I've always had pretty low-maintenance skin — no angsty teenage benzoyl-peroxide abuse here — so I was panic-stricken when, last winter, I noticed my cheeks literally chapping and peeling. I went on the offensive, applying every masque, moisturizer, and scrub I could get my hands on. Well, my complexion fought back, turning redder and more inflamed than ever. Funny, I'd never thought of myself as delicate.
Products for sensitive skin now crowd drugstore shelves and luxe cosmetic counters, proclaiming their soothing, redness-busting powers. But what, technically, is the dermatological definition of "sensitive"? Simply put, it's skin that gets flushed, itchy, and inflamed easily, due to genetics, environmental factors like cold and pollution in the air and water, or using the wrong products. Women who suffer from skin disorders like rosacea or eczema can have a reaction to almost anything, while others, who may have gone decades without incident, can suddenly experience a stinging code red if they overdo it with a new antiaging serum, an extra hour in the sun, or a too-hot shower. And sometimes the culprit is invisible — like the iron and calcium content in hard water.
Between do-it-yourself LED facials, microdermabrasion, and chemical peels, it's no wonder the American Academy of Dermatology reports that skin irritations are usually self-inflicted. Manhattan-based dermatologist Dr. Dennis Gross estimates he's seeing 50 percent more cases of sensitive skin than he was just three years ago. "Now that there's so much at-home treatment available, the temptation is definitely there," he says. "The thinking is, The more I do for my skin, the better." Consider the woman who decides to indulge in her first domestic microderm. No problem there — until she immediately follows up with an astringent and a retinoid moisturizer. Suddenly, the retinoid, which she'd used without incident for months, triggers unsightly irritation. "When we strip away the skin's natural barrier of protection" — say, by overdoing it with an extreme exfoliator like microdermabrasion — "we enable toxins, pollutants, sensitizers, allergens, and irritants to enter and cause problems," says Arkansas derm Dr. Sandy Johnson. Skin needs recovery time after an intensive treatment. Unless you know better — and I certainly didn't — the common knee-jerk reaction to a skin problem is to throw more products at it.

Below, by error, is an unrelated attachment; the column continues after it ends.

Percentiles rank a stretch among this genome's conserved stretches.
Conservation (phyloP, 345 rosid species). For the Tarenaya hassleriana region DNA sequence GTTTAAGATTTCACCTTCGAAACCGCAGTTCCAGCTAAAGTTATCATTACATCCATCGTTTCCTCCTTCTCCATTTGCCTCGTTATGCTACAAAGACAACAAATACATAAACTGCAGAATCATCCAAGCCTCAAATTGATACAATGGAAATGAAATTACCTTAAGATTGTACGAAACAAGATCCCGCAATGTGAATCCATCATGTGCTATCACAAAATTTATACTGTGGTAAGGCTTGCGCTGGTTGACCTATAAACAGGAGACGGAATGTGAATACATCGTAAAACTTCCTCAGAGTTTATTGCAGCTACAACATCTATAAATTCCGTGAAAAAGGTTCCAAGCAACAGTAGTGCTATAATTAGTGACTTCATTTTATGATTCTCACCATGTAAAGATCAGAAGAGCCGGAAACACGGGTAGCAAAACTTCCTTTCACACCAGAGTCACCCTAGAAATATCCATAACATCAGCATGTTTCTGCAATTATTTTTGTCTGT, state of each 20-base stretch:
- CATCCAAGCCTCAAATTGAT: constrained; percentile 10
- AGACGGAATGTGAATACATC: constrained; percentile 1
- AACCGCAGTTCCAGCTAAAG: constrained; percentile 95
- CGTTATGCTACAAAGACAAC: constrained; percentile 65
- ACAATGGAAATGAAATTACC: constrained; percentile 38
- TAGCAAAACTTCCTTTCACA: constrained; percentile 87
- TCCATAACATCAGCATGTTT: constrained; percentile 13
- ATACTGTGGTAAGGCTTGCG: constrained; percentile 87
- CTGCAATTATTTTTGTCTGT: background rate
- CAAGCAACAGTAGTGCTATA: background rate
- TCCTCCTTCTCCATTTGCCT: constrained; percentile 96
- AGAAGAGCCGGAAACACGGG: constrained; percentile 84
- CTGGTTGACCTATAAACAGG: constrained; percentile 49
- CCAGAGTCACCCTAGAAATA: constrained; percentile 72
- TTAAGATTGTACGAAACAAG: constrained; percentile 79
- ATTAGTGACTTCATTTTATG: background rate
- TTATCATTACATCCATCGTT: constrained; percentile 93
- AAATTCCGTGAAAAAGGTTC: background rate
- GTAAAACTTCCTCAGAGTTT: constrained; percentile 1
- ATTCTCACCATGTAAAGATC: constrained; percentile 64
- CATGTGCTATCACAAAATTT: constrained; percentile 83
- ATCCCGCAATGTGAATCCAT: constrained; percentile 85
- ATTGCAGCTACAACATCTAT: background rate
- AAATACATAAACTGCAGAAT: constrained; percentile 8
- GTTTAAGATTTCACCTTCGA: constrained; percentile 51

The good news is, you can fix the damage you've done.
For starters, forgo the candy-store approach to cosmetic counters — this is no time to sample every colorful potion you can afford. You always pay a price for overindulgence, so switch to a bare-bones regimen of mild cleanser, chemical-free sunblock (look for a mineral formula containing titanium dioxide or zinc oxide), and an unscented moisturizer, as additives like fragrance and preservatives can further aggravate sensitized skin. In cases of extreme redness, some derms will also prescribe a topical like cortisone — but be sure to use sparingly, because steroids can weaken the epidermis and trigger new allergies. Stick to this scaled-back regime for two to four weeks — generally enough time to bring skin back into balance — and then gradually reintroduce one product at a time. "Before you can do a workout with 30 pounds at the gym, you have to do it with 10 first," says Gross. "Skin abides by the same principle."